The Silent Planet Is Silent No Longer

Some tasks are more pleasant and gratifying than others, to be sure. One of the tasks that I enjoy is developing courses for adult education at my church. And when I can develop a new one on a C. S. Lewis topic, I do it with relish.

That’s definitely the case with the latest course. After developing and teaching “The Screwtape Letters,” “Mere Christianity,” “The Chronicles of Narnia,” and “C. S. Lewis on Life, Death, and Eternity,” I now have the privilege to work on his Ransom Trilogy: Out of the Silent Planet, Perelandra, and That Hideous Strength.

I have to admit that, of the three, I previously considered Out of the Silent Planet as the weakest, albeit “weak” by comparison with the other two. One’s opinion of a book can change, though, especially when one spends a significant amount of time studying the background and themes. Add to that an author’s superb style in writing, and appreciation can grow. That’s what has happened as I’ve now completed development of the trilogy’s first book. The Silent Planet is silent no longer.

What I once thought of as a nice story and a first attempt at science fiction/fantasy, I now consider a masterful response to a modern trend that concerned Lewis. In this book, he wasn’t just telling a fine story with memorable characters; he was, in fact, and in an entertaining way, warning readers about a worldview that was arrogant, callous, and ultimately destructive of our very humanity.

While the idea of writing such a book was the result of a commitment Lewis made with J.R.R. Tolkien, the fascination with science fiction and fantasy had been with him since childhood. In his autobiography, Surprised by Joy, he explained,

The mature Lewis was then able to channel that “ravenous” interest into something productive:

Lewis’s conversion to Christian faith allowed him to chart a different course than the typical science fiction writer. He could tame what for many is practically an obsession by letting his faith direct his “genuinely imaginative impulse.” Other writers of this genre lacked the Christian worldview; some actively substituted what Lewis believed was a destructive ideology. In a letter to his friend, Sister Penelope, a member of an Anglican religious order, Lewis revealed the impetus behind the book:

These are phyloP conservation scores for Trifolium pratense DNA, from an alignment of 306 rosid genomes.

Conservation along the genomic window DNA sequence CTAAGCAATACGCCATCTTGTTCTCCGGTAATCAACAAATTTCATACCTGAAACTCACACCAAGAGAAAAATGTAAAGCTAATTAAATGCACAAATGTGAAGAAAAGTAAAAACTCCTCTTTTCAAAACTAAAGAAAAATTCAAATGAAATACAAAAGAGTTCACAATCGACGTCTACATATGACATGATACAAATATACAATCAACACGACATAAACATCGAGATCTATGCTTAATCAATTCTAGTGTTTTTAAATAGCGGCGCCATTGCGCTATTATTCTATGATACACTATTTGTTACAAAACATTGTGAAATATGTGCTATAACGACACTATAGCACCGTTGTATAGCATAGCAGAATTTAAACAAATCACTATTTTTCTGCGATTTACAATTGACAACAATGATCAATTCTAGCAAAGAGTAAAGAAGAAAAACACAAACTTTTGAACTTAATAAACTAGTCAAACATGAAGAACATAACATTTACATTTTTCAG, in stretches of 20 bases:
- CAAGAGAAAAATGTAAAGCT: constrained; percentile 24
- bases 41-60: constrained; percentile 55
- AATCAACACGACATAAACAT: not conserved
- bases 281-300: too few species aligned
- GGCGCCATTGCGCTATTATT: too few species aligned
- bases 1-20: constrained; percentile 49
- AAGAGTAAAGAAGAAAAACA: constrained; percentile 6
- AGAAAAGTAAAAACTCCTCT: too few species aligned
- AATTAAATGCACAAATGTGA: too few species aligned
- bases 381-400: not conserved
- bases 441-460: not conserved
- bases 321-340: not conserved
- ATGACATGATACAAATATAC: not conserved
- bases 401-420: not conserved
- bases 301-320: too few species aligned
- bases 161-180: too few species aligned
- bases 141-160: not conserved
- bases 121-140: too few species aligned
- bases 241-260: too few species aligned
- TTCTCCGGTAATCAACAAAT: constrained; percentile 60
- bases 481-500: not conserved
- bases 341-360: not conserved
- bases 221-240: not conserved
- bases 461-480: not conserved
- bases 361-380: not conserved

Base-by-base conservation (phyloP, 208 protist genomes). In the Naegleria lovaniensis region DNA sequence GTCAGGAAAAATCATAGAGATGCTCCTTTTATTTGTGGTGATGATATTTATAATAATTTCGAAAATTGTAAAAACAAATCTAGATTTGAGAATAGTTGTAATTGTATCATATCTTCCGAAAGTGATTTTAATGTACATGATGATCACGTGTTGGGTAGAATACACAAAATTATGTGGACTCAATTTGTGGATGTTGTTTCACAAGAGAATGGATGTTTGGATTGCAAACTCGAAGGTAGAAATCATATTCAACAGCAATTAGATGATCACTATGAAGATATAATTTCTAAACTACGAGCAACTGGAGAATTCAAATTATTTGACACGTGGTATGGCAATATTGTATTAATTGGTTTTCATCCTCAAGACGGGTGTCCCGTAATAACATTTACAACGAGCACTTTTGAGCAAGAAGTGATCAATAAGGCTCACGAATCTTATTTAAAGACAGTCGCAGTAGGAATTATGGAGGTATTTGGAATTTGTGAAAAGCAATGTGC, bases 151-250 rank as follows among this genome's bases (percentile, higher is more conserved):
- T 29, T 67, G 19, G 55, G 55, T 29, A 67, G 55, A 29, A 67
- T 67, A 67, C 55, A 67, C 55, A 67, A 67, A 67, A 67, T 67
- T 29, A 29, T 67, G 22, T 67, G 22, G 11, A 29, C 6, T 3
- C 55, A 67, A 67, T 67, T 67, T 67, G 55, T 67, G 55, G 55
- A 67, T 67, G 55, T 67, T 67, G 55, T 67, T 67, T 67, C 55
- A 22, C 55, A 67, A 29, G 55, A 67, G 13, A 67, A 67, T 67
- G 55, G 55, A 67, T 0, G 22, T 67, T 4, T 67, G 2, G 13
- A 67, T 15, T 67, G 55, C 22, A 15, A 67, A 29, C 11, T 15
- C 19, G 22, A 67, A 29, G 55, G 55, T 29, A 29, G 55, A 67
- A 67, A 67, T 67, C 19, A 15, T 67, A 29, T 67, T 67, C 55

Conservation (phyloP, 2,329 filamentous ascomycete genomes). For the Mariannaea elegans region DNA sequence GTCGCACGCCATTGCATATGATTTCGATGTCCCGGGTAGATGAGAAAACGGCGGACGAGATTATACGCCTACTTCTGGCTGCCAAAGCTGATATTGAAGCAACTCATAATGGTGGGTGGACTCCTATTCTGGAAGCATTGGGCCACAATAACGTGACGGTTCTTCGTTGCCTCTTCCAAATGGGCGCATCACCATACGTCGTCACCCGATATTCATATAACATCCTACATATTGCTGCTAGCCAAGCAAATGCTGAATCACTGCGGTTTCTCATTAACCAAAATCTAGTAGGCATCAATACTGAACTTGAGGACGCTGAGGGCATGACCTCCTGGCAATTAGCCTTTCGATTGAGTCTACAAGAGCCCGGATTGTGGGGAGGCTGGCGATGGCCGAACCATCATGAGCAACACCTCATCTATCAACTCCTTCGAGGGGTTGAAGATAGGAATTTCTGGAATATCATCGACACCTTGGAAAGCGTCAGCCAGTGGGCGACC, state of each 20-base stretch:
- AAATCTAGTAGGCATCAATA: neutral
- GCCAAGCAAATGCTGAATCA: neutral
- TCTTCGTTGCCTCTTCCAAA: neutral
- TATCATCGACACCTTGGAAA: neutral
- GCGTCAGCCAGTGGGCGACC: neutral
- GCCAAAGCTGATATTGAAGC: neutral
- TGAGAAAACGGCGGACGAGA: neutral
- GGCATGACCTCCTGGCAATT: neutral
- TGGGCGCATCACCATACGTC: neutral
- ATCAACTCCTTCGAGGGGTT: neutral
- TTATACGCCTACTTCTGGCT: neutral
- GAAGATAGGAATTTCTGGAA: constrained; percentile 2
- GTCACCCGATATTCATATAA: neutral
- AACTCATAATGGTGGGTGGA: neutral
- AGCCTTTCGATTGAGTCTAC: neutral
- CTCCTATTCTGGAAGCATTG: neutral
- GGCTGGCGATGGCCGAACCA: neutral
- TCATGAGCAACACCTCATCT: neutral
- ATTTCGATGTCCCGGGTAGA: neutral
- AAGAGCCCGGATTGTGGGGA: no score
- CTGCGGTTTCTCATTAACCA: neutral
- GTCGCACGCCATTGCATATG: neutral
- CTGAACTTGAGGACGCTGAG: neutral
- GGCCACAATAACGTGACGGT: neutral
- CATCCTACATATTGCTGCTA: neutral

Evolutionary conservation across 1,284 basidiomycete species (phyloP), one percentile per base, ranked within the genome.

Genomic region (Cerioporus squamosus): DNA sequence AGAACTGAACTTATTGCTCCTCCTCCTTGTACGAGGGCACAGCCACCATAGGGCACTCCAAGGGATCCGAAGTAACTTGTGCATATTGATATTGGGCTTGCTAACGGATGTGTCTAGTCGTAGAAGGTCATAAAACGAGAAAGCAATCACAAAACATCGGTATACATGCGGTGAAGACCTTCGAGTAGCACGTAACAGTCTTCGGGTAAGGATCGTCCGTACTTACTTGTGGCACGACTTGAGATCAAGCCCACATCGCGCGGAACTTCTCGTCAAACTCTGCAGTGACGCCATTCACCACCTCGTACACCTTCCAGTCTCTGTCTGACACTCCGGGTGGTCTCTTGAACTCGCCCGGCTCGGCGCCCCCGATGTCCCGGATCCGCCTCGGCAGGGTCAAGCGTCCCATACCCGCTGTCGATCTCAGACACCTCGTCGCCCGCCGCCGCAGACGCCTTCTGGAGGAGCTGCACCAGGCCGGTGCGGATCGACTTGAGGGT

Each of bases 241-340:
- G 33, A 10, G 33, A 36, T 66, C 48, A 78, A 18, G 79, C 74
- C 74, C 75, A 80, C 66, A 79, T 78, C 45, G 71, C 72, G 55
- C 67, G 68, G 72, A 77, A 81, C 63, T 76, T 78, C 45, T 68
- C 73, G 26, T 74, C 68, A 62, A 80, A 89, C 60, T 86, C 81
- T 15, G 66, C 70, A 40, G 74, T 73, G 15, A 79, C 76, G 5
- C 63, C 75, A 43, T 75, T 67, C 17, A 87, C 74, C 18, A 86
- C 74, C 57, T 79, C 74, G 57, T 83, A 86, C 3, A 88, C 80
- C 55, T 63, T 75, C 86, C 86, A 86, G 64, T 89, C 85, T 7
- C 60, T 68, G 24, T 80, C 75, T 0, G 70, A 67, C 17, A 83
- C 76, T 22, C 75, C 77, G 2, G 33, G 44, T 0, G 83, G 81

An ideology that looked forward to colonizing other planets and conferring a type of godhood on the human race in general was a chilling prospect to Lewis. It was a false religion and a rival to Christian truth, leading many astray spiritually. He hoped, through a good story, to communicate truth in a more subtle and appealing manner. He was somewhat disappointed, though, that many missed one of his subtle hints at truth:

Yet he was undeterred in his desire to accomplish the goal.

Typically, he played down his own talent and hoped someone else would come along to aid in the quest. Yet, from our perspective decades later, we see in Lewis an effective communicator of truth via imaginative fiction. The theology contained in his works has been “smuggled into people’s minds” and has borne much fruit.

I’ve now begun the development of Perelandra and fully expect my appreciation for the second book of the trilogy to deepen in much the same way as Out of the Silent Planet has. The course is scheduled for September-December. I’m going to have a busy summer—but a delightful one as well.